“Ten years ago, there was a kind of deal with Putin,” added his partner, tightly wrapped in her scarf. “The idea was, we would give him a lot of power, and he would sort out the mess of the health service, education, the social system, the infrastructure. He kept the power but never sorted out those problems.”
This couple, like many people we saw at the rally, were not representing any party, or wearing anyone’s colours; only expressing personal, if shared, discontent. The number of home-made banners reflects the same lack of affiliation – something that is both the strength and weakness of the protests. Do-it-yourself placards make it harder for the authorities to claim the demonstrators are simply mouthpieces for domestic or foreign critics, rather than exasperated individual voters, but they emphasise the lack of formal, united political opposition. The various opposition parties with their many-coloured flags and banners are there too, of course, but polls show none comes close to challenging the Putin-supporting United Russia (which wheeled out a rival rally in the low tens of thousands in Moscow yesterday). Translating this rainbow alliance (everything from the Bolshevik Party to neo-fascist nationalists) and myriad of individuals (agreed on what they don’t like but not necessarily on what they want) into coherent political opposition will take significantly longer than the four weeks left until the Russian presidential elections on March 4. Putin may be rattled by what has happened on the streets, but no one here expects him to lose, and so – if he keeps his patience – the ball remains in the protesters’ court to maintain public interest and faith that reform is possible. There have been some concrete achievements – there will be cameras in polling stations and a network of volunteers to watch out for malpractice – but there will be no re-run of the Duma elections that sparked the protests.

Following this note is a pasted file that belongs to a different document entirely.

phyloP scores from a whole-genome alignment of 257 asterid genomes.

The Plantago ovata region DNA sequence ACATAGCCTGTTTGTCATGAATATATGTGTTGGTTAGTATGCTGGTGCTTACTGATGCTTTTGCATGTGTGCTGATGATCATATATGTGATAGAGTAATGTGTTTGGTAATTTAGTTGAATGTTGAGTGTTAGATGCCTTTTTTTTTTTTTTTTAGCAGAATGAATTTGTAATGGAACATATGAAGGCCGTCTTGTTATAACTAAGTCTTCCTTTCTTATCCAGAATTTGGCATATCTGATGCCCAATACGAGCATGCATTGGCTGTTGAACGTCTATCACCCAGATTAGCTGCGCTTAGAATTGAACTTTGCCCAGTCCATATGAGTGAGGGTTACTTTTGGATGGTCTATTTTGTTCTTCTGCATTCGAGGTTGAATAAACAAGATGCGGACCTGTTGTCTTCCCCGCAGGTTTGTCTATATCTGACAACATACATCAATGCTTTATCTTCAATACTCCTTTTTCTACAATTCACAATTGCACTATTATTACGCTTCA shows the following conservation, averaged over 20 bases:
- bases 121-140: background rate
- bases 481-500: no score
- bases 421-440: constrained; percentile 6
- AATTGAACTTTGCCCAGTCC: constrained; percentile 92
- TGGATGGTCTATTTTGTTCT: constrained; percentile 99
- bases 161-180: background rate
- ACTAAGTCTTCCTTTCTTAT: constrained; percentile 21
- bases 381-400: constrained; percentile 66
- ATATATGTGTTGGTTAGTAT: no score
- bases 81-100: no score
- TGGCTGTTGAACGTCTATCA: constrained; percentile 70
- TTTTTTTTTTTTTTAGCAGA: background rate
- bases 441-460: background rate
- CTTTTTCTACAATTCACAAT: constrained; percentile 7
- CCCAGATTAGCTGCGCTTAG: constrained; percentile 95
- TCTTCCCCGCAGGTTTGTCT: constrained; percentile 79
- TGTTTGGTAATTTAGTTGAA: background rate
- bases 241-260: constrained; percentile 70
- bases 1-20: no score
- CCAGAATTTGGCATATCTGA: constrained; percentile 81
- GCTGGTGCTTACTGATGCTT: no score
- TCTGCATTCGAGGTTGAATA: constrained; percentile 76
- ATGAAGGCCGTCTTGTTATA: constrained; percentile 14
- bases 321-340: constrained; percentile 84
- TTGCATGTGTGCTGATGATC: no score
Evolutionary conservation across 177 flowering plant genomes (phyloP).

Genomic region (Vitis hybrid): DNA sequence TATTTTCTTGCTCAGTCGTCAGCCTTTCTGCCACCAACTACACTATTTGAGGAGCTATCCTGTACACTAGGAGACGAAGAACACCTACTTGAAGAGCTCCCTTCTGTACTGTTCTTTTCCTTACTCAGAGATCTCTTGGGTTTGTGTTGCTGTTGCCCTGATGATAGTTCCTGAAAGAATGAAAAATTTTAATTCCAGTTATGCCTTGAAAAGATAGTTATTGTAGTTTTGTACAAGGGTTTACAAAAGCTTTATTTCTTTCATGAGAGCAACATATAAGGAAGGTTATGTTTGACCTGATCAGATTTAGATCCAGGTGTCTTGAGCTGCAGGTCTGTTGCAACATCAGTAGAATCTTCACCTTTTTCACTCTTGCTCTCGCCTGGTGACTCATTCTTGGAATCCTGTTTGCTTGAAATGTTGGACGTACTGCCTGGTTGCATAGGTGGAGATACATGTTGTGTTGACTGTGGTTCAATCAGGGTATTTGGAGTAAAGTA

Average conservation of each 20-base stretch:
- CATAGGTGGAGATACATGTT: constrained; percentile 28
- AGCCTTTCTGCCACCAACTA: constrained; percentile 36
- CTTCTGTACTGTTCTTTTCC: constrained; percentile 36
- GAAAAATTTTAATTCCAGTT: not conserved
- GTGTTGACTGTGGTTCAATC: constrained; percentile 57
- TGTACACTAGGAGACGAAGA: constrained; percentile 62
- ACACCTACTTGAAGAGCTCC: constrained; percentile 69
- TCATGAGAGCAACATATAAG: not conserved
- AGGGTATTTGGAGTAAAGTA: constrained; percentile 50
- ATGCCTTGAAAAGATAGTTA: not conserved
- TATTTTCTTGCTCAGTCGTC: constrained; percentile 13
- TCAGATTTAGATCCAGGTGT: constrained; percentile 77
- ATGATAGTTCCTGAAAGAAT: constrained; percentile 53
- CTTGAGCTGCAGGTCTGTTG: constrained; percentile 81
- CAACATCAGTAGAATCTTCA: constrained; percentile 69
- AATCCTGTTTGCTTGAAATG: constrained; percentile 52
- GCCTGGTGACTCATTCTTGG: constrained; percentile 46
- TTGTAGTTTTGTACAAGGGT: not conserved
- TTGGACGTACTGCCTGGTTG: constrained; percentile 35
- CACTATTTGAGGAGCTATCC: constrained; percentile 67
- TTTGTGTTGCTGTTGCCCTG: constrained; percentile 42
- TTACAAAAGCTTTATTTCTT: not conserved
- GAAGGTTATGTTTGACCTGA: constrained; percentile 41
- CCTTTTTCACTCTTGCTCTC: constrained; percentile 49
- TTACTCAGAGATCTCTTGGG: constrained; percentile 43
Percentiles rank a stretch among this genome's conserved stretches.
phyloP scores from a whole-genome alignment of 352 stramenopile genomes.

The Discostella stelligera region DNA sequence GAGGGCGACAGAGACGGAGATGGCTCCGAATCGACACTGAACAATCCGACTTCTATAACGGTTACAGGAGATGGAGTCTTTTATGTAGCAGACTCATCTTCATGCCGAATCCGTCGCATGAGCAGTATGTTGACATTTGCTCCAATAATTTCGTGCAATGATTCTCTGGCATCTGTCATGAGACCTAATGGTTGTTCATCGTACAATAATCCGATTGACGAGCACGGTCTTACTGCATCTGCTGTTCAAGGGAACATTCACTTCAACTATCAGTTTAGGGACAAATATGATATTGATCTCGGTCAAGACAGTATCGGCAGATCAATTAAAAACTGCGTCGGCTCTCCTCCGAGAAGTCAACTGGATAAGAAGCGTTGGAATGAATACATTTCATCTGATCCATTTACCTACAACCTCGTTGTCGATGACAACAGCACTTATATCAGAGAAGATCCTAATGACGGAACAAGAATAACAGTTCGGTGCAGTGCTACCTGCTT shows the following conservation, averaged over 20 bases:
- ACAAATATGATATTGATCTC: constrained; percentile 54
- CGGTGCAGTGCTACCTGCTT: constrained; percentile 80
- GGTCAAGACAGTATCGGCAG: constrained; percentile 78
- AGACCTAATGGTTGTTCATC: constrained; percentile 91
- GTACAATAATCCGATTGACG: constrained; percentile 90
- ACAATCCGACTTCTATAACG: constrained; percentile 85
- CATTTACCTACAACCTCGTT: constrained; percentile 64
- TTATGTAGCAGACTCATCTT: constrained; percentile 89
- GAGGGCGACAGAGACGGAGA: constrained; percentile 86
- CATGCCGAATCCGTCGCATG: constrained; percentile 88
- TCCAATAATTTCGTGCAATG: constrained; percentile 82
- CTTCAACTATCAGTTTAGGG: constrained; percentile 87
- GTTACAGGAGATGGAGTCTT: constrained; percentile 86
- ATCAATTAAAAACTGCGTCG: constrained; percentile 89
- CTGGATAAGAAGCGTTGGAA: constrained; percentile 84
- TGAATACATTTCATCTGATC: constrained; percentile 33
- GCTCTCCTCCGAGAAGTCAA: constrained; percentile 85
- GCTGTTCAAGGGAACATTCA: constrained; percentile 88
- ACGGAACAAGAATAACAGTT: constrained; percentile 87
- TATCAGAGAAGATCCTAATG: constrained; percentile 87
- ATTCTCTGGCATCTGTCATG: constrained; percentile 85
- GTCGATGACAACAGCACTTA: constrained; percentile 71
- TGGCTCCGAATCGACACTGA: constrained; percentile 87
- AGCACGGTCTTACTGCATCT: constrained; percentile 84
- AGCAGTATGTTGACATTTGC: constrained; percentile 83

At the rally, though, the placards raised spirits, prompting fellow demonstrators to de-glove long enough to take snapshots. Here are a few my daughters and I liked:
The”meeting” ended with speeches from artists and politicians – brief, in deference to the icy temperatures, a rock song and the release of hundreds of white balloons. The mood remained friendly, chatty and positive throughout – I saw more conversations between strangers than I’ve noticed in 18 months here. In Bolotnaya Ploschad, two men of around 40 sharing a bottle of Coke with added brandy jokingly teased us: “On the one hand it’s great you’re here; on the other it just means the authorities can say the demonstrators are all funded by foreign governments…”
Both worked in marketing – one selling White Birch vodka (Russia’s second biggest brand, though he claimed he privately advised friends – and particularly cocktail-swigging westerners – simply to buy the cheapest brand since all vodka was pretty much the same). His friend, meanwhile, was frustrated at the soft-focus photograph on an election poster for presidential candidate and oligarch Michail Prokhorov, arguing he should “take a look at the way Yeltsin did it”. In Russia, as anywhere else, politics is nothing without its images.